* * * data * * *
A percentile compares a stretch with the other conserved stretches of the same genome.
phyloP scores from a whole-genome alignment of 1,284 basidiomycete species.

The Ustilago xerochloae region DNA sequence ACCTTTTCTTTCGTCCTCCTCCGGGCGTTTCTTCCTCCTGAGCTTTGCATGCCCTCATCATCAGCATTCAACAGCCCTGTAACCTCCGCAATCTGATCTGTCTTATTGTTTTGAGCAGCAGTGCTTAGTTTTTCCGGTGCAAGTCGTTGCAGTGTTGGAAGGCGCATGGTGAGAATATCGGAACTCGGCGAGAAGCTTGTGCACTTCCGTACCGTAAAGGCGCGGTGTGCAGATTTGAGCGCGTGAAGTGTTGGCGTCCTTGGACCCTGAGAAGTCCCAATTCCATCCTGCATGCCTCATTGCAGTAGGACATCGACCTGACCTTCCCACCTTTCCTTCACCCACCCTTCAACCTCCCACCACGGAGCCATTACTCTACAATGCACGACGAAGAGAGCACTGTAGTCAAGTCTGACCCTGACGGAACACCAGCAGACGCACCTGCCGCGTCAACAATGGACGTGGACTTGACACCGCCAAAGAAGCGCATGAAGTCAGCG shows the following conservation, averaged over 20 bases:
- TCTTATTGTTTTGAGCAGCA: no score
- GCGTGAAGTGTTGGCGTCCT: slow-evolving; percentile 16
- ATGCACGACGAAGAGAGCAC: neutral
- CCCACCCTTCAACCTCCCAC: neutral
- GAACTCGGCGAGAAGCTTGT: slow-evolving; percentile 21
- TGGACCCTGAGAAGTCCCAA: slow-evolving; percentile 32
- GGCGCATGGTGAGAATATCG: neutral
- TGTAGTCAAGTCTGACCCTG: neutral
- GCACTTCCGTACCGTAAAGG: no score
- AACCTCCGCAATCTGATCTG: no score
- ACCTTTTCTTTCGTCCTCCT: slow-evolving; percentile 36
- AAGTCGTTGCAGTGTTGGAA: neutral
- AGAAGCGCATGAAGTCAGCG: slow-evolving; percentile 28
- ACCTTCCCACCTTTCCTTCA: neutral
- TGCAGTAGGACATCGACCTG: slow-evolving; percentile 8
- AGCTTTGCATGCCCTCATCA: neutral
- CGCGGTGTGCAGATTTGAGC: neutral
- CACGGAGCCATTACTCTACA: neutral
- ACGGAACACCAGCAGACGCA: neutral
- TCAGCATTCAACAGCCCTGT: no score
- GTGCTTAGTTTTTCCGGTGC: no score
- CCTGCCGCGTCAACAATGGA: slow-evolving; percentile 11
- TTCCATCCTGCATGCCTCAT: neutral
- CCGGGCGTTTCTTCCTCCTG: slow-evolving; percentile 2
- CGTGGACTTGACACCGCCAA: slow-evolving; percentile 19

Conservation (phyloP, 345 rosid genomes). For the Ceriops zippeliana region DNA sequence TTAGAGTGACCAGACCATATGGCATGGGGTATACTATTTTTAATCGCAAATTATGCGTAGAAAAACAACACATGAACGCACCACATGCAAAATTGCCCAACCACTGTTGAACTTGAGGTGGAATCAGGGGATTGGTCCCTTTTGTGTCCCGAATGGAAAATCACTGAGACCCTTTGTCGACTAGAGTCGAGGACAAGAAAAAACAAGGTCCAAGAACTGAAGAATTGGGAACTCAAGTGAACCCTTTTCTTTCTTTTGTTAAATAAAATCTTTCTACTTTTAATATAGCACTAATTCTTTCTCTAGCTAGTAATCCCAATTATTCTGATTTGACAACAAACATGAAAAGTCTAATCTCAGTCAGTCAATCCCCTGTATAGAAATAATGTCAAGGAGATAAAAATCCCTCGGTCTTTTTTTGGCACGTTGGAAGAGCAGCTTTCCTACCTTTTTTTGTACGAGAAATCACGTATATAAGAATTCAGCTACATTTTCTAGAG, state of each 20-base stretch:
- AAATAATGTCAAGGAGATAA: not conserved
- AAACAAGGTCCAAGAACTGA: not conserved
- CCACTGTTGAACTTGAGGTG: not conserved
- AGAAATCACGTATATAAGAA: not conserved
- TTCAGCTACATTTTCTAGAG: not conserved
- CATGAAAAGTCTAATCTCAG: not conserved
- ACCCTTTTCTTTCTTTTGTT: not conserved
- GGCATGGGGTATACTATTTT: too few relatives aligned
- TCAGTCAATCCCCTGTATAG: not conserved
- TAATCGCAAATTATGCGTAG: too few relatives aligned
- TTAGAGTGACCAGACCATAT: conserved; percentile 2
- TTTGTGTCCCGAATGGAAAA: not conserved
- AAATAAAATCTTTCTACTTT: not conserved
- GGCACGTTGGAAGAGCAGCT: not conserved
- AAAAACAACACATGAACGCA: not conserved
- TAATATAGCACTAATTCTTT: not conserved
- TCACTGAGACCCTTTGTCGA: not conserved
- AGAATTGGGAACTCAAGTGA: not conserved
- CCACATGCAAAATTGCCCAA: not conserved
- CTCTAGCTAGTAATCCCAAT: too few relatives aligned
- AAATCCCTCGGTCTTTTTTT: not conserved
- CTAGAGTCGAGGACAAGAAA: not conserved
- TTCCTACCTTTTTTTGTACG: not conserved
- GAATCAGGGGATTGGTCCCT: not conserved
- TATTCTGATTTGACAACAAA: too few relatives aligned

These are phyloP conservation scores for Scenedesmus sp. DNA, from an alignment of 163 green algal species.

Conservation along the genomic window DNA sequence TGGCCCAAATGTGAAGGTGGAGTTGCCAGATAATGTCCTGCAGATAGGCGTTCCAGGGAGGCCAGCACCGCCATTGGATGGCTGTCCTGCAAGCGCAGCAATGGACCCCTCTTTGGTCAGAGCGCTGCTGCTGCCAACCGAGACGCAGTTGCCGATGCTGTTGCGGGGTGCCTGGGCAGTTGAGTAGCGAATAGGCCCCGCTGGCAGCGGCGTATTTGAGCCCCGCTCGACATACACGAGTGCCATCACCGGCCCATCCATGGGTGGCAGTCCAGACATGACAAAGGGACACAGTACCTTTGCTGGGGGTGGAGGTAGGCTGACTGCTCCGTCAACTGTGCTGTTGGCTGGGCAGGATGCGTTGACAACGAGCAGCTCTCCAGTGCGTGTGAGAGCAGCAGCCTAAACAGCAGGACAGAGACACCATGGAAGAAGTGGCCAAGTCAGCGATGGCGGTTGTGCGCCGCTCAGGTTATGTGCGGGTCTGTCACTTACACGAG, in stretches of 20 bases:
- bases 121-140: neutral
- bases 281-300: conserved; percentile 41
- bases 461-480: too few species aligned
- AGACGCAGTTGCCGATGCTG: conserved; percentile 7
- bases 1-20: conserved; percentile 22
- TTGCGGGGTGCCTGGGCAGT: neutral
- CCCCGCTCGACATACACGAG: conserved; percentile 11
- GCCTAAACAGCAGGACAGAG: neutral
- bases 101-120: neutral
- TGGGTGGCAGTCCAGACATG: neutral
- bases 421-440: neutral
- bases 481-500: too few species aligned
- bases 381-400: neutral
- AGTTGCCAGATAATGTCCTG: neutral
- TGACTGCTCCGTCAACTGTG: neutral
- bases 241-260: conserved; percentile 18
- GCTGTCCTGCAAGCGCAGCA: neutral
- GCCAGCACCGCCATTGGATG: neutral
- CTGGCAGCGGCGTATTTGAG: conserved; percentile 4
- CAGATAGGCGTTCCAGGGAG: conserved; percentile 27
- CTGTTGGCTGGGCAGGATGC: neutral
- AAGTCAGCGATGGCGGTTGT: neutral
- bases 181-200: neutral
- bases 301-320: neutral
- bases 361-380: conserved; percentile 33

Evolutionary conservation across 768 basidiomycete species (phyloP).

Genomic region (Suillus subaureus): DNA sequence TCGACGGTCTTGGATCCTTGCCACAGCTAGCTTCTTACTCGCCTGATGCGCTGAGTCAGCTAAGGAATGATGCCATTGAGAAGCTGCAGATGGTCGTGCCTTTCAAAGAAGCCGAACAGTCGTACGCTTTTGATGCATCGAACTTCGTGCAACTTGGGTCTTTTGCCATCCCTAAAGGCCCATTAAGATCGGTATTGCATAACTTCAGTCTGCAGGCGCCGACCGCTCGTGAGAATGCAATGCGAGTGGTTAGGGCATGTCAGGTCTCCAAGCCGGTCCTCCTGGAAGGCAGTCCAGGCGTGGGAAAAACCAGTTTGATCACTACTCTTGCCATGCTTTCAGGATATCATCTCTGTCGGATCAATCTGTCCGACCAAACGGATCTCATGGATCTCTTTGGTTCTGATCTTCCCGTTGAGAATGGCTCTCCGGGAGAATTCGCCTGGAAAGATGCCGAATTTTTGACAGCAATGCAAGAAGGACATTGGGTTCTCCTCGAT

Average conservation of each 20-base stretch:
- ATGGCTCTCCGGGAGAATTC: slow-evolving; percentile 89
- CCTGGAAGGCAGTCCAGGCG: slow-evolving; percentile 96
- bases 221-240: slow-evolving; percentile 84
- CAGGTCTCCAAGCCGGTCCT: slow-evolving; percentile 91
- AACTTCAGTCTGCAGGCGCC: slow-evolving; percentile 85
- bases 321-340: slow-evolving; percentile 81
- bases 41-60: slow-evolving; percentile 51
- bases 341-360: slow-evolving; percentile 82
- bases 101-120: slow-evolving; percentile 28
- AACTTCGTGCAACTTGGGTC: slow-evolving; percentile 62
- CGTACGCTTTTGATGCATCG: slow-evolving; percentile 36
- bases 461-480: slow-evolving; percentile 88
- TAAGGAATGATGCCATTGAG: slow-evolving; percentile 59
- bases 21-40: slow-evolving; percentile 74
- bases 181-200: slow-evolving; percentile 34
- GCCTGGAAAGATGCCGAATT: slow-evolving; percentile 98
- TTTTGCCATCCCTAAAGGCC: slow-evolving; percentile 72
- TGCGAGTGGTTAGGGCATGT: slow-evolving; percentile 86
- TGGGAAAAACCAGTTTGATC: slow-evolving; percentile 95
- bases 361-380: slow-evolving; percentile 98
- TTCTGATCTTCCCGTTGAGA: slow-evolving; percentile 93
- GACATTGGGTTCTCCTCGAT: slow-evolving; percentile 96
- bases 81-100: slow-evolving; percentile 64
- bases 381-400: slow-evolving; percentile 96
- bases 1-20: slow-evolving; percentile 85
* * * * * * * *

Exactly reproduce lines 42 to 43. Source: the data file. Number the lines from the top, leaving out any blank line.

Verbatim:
- AAATAAAATCTTTCTACTTT: not conserved
- GGCACGTTGGAAGAGCAGCT: not conserved